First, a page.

On one hot summer day, I sat beneath
The rich canopy of my poplar tree.
O how windless was the steam did I breathe,
Which muffled all but sweat drips o’er the lea!
I squinted at a nearby knoll of heath.
With swaying twigs the shrubs beckoned to me.
I therefore put on my hat and my shoes
And fled the heat via a track in long disuse.
Towards the windblown heath I trudged agaze,
I soon realised the knoll was quite a climb.
As the raging sun set my hat ablaze
And the flesh beneath ready to sublime,
I went through the motions in a deadpan daze
And lost all track of purpose and of time.
Where it’s as far from the heath as from my yard
The notion fell apart in all regard.
I pondered if I were spared the trial
What comfort I would’ve enjoyed in the shade.
At the very thought I rested awhile
And spotted my poplar across the glade.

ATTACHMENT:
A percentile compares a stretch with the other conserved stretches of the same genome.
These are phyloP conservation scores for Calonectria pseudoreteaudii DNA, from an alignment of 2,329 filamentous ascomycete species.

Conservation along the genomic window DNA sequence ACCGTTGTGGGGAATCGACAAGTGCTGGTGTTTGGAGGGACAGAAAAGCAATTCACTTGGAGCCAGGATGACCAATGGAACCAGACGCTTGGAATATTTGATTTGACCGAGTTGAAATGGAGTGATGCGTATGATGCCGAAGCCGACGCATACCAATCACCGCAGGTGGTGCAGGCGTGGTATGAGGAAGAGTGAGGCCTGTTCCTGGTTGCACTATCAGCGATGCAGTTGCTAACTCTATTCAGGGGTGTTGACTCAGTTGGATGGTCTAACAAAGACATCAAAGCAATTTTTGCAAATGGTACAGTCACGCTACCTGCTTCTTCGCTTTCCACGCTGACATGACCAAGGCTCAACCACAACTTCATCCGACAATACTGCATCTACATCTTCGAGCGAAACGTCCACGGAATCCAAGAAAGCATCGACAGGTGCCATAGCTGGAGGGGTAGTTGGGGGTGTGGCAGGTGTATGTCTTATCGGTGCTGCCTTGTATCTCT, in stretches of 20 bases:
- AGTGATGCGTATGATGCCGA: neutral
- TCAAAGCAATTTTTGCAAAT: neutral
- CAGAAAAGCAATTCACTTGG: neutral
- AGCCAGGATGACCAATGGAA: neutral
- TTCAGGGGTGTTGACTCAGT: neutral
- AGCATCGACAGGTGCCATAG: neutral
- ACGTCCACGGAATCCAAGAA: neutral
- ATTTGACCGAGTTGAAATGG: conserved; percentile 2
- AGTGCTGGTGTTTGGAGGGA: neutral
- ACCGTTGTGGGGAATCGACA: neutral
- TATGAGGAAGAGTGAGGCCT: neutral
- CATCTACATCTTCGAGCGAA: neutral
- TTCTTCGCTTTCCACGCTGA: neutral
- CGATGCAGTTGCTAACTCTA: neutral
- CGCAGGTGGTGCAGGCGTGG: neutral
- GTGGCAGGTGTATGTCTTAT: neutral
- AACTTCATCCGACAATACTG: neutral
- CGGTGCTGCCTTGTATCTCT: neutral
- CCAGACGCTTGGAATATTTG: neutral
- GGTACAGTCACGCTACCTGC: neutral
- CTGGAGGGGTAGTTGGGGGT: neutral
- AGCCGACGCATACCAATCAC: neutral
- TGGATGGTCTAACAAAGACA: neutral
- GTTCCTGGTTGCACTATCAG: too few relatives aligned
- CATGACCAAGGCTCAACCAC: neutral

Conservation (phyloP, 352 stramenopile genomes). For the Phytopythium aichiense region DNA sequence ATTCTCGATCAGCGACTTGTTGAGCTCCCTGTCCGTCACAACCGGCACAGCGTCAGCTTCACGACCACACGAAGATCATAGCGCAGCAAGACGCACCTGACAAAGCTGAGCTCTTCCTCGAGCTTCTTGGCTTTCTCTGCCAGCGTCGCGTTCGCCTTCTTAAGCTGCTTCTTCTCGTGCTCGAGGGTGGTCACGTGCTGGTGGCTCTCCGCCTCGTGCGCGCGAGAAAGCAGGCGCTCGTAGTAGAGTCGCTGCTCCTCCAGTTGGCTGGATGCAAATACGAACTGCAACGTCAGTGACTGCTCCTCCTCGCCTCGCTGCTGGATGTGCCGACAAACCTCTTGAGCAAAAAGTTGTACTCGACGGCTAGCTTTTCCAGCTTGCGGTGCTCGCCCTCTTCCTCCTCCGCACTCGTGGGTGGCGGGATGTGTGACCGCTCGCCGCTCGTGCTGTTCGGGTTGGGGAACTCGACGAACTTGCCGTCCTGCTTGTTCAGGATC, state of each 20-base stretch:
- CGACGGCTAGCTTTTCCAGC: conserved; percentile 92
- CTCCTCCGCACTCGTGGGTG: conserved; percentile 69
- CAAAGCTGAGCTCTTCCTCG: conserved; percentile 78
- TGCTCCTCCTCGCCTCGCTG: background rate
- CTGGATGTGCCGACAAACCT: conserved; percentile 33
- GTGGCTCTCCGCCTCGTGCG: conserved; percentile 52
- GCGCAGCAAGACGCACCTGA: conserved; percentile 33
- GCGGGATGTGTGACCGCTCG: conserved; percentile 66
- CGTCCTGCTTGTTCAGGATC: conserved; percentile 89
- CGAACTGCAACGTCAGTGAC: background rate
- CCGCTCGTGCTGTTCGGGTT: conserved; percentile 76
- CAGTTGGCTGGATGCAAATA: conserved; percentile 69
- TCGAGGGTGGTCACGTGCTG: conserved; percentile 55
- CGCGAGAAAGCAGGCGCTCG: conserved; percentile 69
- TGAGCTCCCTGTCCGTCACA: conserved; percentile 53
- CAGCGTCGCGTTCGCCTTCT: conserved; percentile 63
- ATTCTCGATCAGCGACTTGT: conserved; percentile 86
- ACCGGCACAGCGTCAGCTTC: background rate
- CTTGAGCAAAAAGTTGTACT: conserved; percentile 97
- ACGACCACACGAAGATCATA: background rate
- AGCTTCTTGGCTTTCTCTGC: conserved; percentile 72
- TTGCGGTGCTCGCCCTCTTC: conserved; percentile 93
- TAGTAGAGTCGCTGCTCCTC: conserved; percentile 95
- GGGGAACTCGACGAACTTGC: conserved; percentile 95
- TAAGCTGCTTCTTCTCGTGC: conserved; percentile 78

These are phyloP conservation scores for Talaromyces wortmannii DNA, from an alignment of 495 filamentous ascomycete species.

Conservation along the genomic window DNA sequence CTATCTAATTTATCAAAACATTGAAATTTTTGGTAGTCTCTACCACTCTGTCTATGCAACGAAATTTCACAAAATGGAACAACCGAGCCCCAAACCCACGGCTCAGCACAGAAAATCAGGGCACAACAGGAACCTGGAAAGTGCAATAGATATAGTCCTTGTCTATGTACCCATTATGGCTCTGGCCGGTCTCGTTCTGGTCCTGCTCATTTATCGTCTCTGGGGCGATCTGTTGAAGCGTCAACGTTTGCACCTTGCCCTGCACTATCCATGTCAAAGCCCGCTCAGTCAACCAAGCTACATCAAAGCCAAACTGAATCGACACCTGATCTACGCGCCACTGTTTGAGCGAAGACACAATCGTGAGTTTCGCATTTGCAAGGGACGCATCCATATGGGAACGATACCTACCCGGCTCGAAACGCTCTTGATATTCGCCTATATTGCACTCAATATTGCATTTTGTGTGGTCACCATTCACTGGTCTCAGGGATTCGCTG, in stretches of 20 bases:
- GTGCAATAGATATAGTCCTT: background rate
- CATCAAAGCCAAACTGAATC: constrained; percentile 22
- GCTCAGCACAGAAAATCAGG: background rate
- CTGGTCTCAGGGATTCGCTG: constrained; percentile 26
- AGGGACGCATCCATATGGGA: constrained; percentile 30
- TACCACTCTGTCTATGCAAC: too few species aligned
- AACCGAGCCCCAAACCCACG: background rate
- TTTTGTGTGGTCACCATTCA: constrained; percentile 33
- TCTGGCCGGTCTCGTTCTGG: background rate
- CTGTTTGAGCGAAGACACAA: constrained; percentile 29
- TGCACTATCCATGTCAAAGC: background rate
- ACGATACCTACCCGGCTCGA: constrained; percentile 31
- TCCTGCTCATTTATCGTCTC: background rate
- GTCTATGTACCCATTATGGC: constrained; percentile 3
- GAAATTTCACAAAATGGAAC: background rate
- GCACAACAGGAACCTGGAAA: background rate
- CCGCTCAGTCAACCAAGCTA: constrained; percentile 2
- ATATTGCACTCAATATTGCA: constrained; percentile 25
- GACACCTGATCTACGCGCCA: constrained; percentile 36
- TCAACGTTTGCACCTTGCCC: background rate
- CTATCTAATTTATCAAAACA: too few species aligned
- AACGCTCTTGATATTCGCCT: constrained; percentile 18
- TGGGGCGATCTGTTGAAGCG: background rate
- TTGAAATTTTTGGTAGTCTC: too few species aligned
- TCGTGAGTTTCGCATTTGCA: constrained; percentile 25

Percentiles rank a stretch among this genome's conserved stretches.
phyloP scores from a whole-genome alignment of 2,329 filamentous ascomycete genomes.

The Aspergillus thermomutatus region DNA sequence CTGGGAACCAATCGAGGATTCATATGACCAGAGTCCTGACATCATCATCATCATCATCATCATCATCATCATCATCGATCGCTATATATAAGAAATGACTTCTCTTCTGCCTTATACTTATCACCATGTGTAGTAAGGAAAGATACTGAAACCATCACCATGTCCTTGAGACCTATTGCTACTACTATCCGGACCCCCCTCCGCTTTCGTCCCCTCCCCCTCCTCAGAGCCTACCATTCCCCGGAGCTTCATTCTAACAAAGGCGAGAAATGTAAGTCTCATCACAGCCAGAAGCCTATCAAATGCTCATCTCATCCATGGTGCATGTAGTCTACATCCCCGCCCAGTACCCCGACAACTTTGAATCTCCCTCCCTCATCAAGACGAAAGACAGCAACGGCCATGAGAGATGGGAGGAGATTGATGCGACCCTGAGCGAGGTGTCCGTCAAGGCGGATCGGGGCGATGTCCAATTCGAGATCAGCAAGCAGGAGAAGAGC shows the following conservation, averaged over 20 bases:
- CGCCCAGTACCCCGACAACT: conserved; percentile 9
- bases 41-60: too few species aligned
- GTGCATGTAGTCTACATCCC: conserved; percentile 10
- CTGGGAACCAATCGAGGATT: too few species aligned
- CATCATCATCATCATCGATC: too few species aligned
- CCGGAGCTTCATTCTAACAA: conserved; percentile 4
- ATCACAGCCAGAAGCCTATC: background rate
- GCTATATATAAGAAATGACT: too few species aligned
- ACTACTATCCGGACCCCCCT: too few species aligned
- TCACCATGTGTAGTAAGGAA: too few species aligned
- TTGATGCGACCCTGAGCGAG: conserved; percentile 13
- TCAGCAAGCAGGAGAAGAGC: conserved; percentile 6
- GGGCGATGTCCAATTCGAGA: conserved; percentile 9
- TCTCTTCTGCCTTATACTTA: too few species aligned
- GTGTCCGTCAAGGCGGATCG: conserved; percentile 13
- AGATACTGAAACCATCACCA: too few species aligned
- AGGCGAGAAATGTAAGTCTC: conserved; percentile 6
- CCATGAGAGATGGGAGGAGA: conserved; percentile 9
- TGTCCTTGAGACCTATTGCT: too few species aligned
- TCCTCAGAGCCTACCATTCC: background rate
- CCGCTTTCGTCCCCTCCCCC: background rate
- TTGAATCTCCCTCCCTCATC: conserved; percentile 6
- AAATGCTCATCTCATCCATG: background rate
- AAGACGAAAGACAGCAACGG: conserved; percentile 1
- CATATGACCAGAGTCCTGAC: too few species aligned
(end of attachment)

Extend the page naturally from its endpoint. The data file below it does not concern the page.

Never did it my eyes so much beguile—
How statuesque a frame the shade betrayed!
The traveller gazed up the knoll as I did.
Was she a lass? Or a dame—O God forbid!
The belle and I exchanged a cordial wave;
My heart quickened for an urgent appeal.
Yet, fate, the judge and jury, chose to waive
All his favour to reprieve or repeal.
Then and there she left my humble enclave,
Swaying like the heath in its breezy zeal.
Into the unforgiving winds the years tossed
I wondered why some paths neared but never crossed.
The rhyming eight-liner was prompted by Frank in dVerse’s Form for All: Ottava Rima. This week I was scribbling from my Hertfordshire home where the black poplar is abundant.
Photo Courtesy: panoramio.com